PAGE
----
Meta Is Changing Artificial Intelligence Labels After Real Photos Were Marked As AI

Meta is changing the labels it applies to social media posts suspected to have been generated in some way with artificial intelligence tools. The Facebook, Instagram, Threads and WhatsApp parent company said its new label will display “AI Info” alongside a post, where it used to say “Made with AI.”

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It’s making these changes in part because Meta’s detection systems were labeling images with minor modifications as having been “Made with AI,” causing some artists to criticize the approach. 

In one high-profile example, former White House photographer Pete Souza told TechCrunch that cropping tools appear to be adding information to the images, and that information was then alerting Meta’s AI detectors.

Meta, for its part, said it’s striking a balance between fast-moving technology and its responsibility to help people understand what its systems show in their feeds. 

“While we work with companies across the industry to improve the process so our labeling approach better matches our intent, we’re updating the ‘Made with AI’ label to ‘AI info’ across our apps, which people can click for more information,” the company said in a statement Monday.

Read more: How Close Is That Photo to the Truth? What to Know in the Age of AI

Meta’s shifting approach underscores the speed at which AI technologies are spreading across the web, making it increasingly hard for everyday people to distinguish what is truly real anymore.

That’s particularly worrying as we head into the 2024 US presidential election in November, when people acting in bad faith are expected to ramp up their efforts to spread disinformation and ultimately confuse voters. Google researchers published a report last month underscoring this point, with the Financial Times reporting that AI-creations of politicians and celebrities are by far the most popular uses for this technology by bad actors.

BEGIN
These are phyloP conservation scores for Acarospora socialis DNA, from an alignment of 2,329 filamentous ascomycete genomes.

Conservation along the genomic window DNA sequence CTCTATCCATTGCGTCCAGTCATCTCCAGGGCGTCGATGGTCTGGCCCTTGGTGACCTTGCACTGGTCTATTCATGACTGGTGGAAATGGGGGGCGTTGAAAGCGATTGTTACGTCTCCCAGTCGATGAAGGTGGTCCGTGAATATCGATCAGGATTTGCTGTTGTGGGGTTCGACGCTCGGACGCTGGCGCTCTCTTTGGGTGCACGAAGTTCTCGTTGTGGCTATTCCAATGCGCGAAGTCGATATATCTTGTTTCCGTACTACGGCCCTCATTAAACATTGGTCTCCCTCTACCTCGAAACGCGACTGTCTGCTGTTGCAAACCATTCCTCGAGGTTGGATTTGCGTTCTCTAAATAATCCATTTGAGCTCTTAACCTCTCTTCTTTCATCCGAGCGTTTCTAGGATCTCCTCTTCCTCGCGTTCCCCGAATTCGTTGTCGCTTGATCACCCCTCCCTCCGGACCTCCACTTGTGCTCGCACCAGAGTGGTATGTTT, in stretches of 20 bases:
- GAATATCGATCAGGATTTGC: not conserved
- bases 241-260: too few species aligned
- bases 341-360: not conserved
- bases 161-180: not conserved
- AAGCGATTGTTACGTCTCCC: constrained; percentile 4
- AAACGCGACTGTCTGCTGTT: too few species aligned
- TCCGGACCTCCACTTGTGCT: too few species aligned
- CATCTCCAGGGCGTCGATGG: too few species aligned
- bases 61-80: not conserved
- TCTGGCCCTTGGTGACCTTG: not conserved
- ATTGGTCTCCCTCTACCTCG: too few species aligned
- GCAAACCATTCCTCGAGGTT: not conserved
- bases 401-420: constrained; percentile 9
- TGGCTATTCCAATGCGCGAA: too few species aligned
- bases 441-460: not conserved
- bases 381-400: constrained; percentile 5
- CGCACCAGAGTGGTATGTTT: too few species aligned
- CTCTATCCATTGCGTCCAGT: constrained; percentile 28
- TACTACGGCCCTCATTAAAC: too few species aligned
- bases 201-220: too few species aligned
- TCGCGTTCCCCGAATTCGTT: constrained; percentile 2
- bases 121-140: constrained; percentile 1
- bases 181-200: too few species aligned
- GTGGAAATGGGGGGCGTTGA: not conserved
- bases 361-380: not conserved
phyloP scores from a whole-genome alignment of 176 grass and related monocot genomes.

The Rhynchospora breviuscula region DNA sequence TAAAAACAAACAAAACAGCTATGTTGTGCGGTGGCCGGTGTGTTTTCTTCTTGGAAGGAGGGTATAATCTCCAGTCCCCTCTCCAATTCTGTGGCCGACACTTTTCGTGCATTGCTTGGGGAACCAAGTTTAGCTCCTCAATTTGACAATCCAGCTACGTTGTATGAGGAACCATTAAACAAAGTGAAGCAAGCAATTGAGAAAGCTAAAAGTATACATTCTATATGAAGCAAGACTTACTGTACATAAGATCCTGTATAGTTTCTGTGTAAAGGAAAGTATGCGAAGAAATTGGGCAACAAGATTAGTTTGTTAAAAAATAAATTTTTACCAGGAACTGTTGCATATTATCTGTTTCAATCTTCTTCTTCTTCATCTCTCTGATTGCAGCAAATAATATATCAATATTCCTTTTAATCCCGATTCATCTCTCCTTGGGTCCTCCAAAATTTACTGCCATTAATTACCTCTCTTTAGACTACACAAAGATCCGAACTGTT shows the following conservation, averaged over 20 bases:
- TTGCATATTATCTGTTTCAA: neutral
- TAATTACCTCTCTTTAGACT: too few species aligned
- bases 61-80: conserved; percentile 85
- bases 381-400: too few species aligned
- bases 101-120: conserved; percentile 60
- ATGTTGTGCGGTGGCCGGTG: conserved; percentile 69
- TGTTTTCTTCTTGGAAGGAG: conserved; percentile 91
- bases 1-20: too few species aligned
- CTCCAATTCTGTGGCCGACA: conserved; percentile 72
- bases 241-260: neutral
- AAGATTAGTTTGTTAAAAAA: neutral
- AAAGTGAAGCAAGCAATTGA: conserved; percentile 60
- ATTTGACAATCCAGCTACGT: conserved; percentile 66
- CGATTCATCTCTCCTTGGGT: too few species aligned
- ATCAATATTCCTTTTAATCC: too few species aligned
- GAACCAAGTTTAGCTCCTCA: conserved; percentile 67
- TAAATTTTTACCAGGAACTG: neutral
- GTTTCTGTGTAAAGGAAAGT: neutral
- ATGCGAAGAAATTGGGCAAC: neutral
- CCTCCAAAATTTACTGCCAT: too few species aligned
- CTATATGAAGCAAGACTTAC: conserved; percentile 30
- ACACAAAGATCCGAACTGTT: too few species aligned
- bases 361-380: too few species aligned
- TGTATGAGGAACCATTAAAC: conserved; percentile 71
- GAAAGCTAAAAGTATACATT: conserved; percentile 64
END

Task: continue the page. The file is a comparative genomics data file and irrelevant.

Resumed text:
Tech companies have attempted to respond to the threat publicly. OpenAI earlier this year said it had disrupted social media disinformation campaigns tied to Russia, China, Iran and Israel, which were each being powered by its AI tools. Apple, meanwhile, announced last month that it will add metadata to label images, regardless of whether they’re being altered, edited or generated by AI.

Still, the technology appears to be moving much faster than companies’ ability to identify it. A new term, “slop,” has become increasingly popular to describe the increasing flood of posts created by AI.

Meanwhile, tech companies including Google have contributed to the problem with new technologies like its AI Overview summaries for search, which were caught spreading racist conspiracy theories and dangerous health advice, including to add glue to pizza to keep cheese from slipping off. Google, for its part, has since said it will slow its launch for AI Overviews, though some publications still found it recommending glue additives to pizza weeks afterward.